I clearly remember first seeing “Jurassic Park” when I was just 4 years old. My mom was furious at my dad for letting me watch it, because she thought I was too young for some of the graphic violence exhibited in the film. My dad, god bless him, didn’t listen and decided to rent the VHS despite my mom’s reluctance. Of course I had no idea what I was getting into at the time, but thanks to my dad’s stubbornness, I ended up witnessing something far beyond my wildest imagination. A creation of unspeakable beauty and awe. History in the making, the art of cinema reinvented right before my eyes. Steven Spielberg’s 1993 classic has since then become one of my all-time favorite movies, inspiring me to eventually become a filmmaker myself. To say that “Jurassic World” has been on the top of my wish list since 2001 is an understatement. I have literally dreamt of the day when a fourth instalment would see the light. Now that it’s here, after what feels like an eternity, I can confidently say that if you ever wanted to revisit this place, you won’t be disappointed.
In the film, the park is indeed open. 22 years have passed since the terrible accident on Isla Nublar, and you would think mankind had learned from its mistakes. Sadly, that is not the case. In fact, the new owners are well aware of the risk and danger involved here. But as with all good reason, there is nothing a truckload of money can’t solve, and so now we have a fully functional, pre-historic amusement park with over 20.000 visitors a day. Among these we find two young kids, who have both invited to the island resort by their aunt. She runs the entire park, but is too busy to take care of them. I think we all know what happens next.
Allow me to clarify one thing. This is not and will never be as good as the original. It just wasn’t in the cards, and anyone who goes into this film with expectations that high should get a quick refund on their pre-ordered tickets. No, it doesn’t have the same feeling of awe and wonder as the first one did, although the spectacle is still very much intact. The characters are also nowhere near as wholesome as they were two decades ago, and the dialogue doesn’t possess the same dynamic energy that was such an intricate part of Spielberg’s redefining classic. Yet despite not being as fresh or overwhelming as its predecessor, “Jurassic World” is exactly what you would expect it to be; fun, thrilling popcorn entertainment with underlying social commentary. The film talks a lot about consumer demands and corporate excess, and the genetically engineered Indominus Rex is a symbol of the modern mentality that enough is never enough. The bigger the better, the faster the scarier. Everyone has become accustomed to the presence of dinosaurs, and the two kids are the physical representations of that. The younger brother is still unspoiled by technology, running around the park with his jaw hanging, while the older brother is more occupied by girls and his smartphone.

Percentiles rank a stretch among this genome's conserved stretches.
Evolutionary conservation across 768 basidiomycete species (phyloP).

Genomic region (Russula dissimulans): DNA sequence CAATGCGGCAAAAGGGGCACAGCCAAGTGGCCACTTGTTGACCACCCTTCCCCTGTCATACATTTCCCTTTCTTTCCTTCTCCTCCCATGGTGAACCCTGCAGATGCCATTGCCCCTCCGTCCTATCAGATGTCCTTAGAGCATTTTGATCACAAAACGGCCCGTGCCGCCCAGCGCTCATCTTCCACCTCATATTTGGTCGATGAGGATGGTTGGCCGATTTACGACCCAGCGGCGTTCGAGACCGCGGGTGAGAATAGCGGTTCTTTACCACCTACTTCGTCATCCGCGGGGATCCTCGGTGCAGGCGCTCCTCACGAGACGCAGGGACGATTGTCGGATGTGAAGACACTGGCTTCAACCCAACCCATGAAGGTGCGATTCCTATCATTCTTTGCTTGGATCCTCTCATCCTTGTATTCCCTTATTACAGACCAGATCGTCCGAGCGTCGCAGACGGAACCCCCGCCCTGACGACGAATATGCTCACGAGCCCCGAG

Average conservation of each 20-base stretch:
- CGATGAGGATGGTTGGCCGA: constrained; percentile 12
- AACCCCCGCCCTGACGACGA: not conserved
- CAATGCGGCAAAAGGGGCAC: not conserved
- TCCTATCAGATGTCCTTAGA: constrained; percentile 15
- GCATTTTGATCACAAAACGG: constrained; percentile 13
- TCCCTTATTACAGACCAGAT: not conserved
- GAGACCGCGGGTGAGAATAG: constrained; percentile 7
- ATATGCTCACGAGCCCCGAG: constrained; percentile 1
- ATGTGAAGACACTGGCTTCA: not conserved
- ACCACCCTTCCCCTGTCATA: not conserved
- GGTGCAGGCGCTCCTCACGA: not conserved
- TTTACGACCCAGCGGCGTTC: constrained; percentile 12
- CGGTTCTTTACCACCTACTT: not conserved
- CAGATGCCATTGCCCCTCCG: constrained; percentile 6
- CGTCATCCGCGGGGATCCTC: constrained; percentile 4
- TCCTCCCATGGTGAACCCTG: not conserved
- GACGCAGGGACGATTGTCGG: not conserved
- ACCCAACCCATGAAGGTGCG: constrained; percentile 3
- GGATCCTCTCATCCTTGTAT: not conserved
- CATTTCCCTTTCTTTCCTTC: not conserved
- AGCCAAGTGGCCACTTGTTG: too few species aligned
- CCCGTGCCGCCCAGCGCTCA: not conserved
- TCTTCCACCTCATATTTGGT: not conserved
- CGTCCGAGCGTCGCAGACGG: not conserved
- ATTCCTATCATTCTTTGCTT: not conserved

A lot of the film’s humor is focused around this apathy, as well as the ignorance of the people involved in the park. Because all of this is not just a cautionary tale anymore. It’s reality, and with that reality comes a whole new set of philosophical questions. What do we do with the nature we’ve harnessed? Do we respect it, or do we abuse it? Is it our right to play god, and if so, are we even ready to handle the consequences of creating artificial life? Deep ecology seems to be the overarching theme here, and even though the movie may pose more questions than it has the time to answer, it certainly is more aware of itself than the average blockbuster. The fact that it even tries to include these things is an achievement all on its own.
As far as the story goes, one could argue that the filmmakers have reduced it all to a straight-up monster movie. That may be true, but then again it was all made very clear by the marketing. What makes the whole experience worthwhile are the performances. Chris Pratt of course gets all the best lines, as expected. It takes a while for his character to be introduced, but when we finally see him, we know that he is the one we’ll be rooting for when shit hits the fan. Bryce Dallas Howard also does a fine job of portraying the cold and calculated operations manager, who gradually becomes more responsible. Her chemistry with Pratt is great, but unfortunately her arc with the kids is too weak for us to really care about. The same thing goes for Irrfan Khan’s tycoon character, who makes some of the most unbelievably idiotic decisions ever made by a man. He’s supposed to be the new John Hammond, but is not even remotely as interesting or charismatic as Richard Attenborough. He literally is a distraction that takes away screen time from the ones we really want to follow. There are a bit too many insignificant subplots involving him and Vincent D’Onofrio, who don’t really add much to the story. Thankfully, they are all kept in the background for most of the second half, giving us plenty of room to enjoy everything that makes “Jurassic World” such a great summer experience, whether it be loads of Dino action, quick one-liners, a ton of self-aware humor, or Michael Giacchino’s brilliant score, which I have to say is a more than worthy counterpart to John Williams’ classic soundtrack.